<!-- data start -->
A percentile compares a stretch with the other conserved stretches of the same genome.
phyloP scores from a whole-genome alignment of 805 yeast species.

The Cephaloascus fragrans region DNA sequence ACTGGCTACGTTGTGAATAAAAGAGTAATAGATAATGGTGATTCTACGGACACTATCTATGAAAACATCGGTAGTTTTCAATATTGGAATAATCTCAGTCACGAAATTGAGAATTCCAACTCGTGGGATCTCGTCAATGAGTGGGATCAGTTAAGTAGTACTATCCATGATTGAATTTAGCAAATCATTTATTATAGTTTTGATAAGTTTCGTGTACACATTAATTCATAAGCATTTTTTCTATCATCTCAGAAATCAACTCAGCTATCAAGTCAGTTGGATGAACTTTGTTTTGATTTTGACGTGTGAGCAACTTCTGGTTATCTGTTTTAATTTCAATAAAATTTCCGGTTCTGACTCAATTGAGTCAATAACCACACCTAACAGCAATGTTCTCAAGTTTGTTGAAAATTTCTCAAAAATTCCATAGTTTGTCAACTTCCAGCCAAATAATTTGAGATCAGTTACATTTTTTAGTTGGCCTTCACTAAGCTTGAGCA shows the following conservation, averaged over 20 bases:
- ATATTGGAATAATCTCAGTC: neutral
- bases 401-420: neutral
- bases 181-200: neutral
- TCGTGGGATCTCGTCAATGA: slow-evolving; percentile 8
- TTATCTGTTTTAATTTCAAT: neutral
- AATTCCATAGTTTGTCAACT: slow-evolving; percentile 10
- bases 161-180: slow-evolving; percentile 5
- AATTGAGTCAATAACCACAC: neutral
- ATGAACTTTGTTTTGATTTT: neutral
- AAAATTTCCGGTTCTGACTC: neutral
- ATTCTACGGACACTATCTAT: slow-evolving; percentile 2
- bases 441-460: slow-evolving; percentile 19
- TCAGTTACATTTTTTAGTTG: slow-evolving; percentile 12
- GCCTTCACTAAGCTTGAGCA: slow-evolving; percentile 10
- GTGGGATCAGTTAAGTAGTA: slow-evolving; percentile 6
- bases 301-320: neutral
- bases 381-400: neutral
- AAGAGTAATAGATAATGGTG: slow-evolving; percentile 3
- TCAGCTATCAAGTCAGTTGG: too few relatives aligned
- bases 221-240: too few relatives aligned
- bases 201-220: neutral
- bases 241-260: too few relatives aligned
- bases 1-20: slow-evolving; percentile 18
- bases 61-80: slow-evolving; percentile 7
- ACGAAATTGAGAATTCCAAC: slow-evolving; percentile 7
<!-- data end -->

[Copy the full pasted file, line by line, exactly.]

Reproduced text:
A percentile compares a stretch with the other conserved stretches of the same genome.
phyloP scores from a whole-genome alignment of 805 yeast species.

The Cephaloascus fragrans region DNA sequence ACTGGCTACGTTGTGAATAAAAGAGTAATAGATAATGGTGATTCTACGGACACTATCTATGAAAACATCGGTAGTTTTCAATATTGGAATAATCTCAGTCACGAAATTGAGAATTCCAACTCGTGGGATCTCGTCAATGAGTGGGATCAGTTAAGTAGTACTATCCATGATTGAATTTAGCAAATCATTTATTATAGTTTTGATAAGTTTCGTGTACACATTAATTCATAAGCATTTTTTCTATCATCTCAGAAATCAACTCAGCTATCAAGTCAGTTGGATGAACTTTGTTTTGATTTTGACGTGTGAGCAACTTCTGGTTATCTGTTTTAATTTCAATAAAATTTCCGGTTCTGACTCAATTGAGTCAATAACCACACCTAACAGCAATGTTCTCAAGTTTGTTGAAAATTTCTCAAAAATTCCATAGTTTGTCAACTTCCAGCCAAATAATTTGAGATCAGTTACATTTTTTAGTTGGCCTTCACTAAGCTTGAGCA shows the following conservation, averaged over 20 bases:
- ATATTGGAATAATCTCAGTC: neutral
- bases 401-420: neutral
- bases 181-200: neutral
- TCGTGGGATCTCGTCAATGA: slow-evolving; percentile 8
- TTATCTGTTTTAATTTCAAT: neutral
- AATTCCATAGTTTGTCAACT: slow-evolving; percentile 10
- bases 161-180: slow-evolving; percentile 5
- AATTGAGTCAATAACCACAC: neutral
- ATGAACTTTGTTTTGATTTT: neutral
- AAAATTTCCGGTTCTGACTC: neutral
- ATTCTACGGACACTATCTAT: slow-evolving; percentile 2
- bases 441-460: slow-evolving; percentile 19
- TCAGTTACATTTTTTAGTTG: slow-evolving; percentile 12
- GCCTTCACTAAGCTTGAGCA: slow-evolving; percentile 10
- GTGGGATCAGTTAAGTAGTA: slow-evolving; percentile 6
- bases 301-320: neutral
- bases 381-400: neutral
- AAGAGTAATAGATAATGGTG: slow-evolving; percentile 3
- TCAGCTATCAAGTCAGTTGG: too few relatives aligned
- bases 221-240: too few relatives aligned
- bases 201-220: neutral
- bases 241-260: too few relatives aligned
- bases 1-20: slow-evolving; percentile 18
- bases 61-80: slow-evolving; percentile 7
- ACGAAATTGAGAATTCCAAC: slow-evolving; percentile 7